On the side of the monument which commemorates the fallen of WWII, THREE
members of one family - the Keddie family - are listed. I think they were connected with the "Keddies" Department Store in Southend High Street. Members of the armed forces came from all sections of society.
The next part of our walk involves a "down-and-up" until we reach Downham Village
and Crowsheath Woods beyond.
We crossed some fields to reach a part of Saint Peter's Way. This long-distance path goes all the way from Ongar to Saint Peter's Church (reputedly England's oldest church) at Bradwell on the Essex Coast. In West Hanningfield we stopped off for lunch at the "Three Compasses", which dates from the 15th century. After this we reached West Hanningfield's church and stopped to look at the War Memorial.
As we draw near to West Hanningfield we join an old road which used to go into the valley flooded by the waters of Hanningfield Reservoir when the reservoir was built in the 1950s.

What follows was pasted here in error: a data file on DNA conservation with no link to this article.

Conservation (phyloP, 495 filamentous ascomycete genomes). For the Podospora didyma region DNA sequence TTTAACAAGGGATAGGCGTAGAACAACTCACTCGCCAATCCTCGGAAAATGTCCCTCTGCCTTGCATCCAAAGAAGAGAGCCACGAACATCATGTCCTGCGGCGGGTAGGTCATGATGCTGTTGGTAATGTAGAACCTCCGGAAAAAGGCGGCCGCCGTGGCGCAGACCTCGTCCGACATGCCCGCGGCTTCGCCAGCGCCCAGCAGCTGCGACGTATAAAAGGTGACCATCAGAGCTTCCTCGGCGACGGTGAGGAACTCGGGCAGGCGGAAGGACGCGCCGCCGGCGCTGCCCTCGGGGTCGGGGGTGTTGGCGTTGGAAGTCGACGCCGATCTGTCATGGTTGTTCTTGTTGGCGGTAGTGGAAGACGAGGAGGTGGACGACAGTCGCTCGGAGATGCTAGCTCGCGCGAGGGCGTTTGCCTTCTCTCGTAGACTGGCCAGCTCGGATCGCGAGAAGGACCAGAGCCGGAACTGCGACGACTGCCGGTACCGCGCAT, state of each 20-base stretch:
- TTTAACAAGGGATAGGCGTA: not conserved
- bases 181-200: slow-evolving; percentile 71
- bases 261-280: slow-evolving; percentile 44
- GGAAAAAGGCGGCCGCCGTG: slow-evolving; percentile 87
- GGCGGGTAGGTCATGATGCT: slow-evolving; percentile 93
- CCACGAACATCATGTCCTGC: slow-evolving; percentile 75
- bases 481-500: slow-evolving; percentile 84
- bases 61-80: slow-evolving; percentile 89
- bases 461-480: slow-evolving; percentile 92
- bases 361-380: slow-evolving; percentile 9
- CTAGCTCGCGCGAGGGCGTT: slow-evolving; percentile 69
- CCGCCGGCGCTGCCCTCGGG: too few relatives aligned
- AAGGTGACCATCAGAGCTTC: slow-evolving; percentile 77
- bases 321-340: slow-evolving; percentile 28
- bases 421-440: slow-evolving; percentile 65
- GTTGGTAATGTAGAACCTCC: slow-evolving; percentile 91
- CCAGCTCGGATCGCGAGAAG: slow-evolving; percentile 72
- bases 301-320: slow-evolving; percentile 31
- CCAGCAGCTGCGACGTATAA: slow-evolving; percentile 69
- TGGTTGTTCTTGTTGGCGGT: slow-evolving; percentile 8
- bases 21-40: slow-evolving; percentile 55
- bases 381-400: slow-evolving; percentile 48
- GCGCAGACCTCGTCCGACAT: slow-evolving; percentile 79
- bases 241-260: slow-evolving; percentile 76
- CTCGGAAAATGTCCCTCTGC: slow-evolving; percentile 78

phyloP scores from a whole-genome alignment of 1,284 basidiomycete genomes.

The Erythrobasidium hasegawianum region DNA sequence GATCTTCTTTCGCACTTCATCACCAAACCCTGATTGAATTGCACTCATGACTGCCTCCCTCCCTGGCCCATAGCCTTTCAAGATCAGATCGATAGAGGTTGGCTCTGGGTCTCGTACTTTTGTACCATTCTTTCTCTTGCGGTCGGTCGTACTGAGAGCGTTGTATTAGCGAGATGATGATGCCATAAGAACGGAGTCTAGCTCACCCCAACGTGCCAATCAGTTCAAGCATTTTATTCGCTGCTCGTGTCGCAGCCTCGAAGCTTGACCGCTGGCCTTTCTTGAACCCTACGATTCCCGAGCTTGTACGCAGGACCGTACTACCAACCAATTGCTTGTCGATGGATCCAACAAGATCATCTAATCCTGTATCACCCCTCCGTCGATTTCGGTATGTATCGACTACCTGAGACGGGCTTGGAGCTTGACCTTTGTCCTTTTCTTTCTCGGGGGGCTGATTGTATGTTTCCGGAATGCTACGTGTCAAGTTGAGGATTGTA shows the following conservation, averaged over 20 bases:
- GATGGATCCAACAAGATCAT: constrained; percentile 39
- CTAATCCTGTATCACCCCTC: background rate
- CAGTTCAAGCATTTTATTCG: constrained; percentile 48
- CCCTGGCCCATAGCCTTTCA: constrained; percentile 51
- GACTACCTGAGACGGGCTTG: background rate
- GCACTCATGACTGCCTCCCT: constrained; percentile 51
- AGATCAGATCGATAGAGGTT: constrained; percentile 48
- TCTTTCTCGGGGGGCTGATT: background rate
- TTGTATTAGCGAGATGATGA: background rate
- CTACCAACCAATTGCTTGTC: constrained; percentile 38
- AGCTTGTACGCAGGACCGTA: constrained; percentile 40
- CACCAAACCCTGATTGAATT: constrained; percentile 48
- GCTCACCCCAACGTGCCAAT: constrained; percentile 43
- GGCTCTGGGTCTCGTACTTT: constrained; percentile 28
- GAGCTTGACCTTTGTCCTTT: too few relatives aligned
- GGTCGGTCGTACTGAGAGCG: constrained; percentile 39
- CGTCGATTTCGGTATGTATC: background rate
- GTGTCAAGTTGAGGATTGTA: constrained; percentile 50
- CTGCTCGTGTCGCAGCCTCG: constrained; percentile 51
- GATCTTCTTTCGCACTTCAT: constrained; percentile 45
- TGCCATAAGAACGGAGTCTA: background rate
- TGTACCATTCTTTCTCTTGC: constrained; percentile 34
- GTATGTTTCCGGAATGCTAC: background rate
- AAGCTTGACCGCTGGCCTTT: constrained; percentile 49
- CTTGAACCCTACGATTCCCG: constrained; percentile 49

You can just imagine pre-war Austin Sevens belonging to the local farmers or doctor trundling along this road. Indeed, you can still some of the original tarmac.
Nowadays, this road forms part of Saint Peter's Way, which skirts around the north of the village.
As we come into the village we have time to admire this fine Tudor house.
We take lunch at West Hanningfield's 15th century "Three Compasses" Inn.
After lunch, there's time for a group piccy in an autumnal setting.
Everyone is wide-eyed and alert apart from Adrian.
Adrian is suffering a pronounced bout of "enthralment by gadget", which, as was the case here, can typically last for a few hours. We are pleased to say that Adrian eventually recovered sufficiently to complete our walk! Unfortunately, he suffered another bout as we approached Wickford Station, but it appears that he managed to get back OK.
Autumn is all around us ...
... as we proceed to West Hanningfield Church.
The church porch is graced by this arrangement of poppies - representing the Flanders fields - and wheat - representing regeneration and renewal.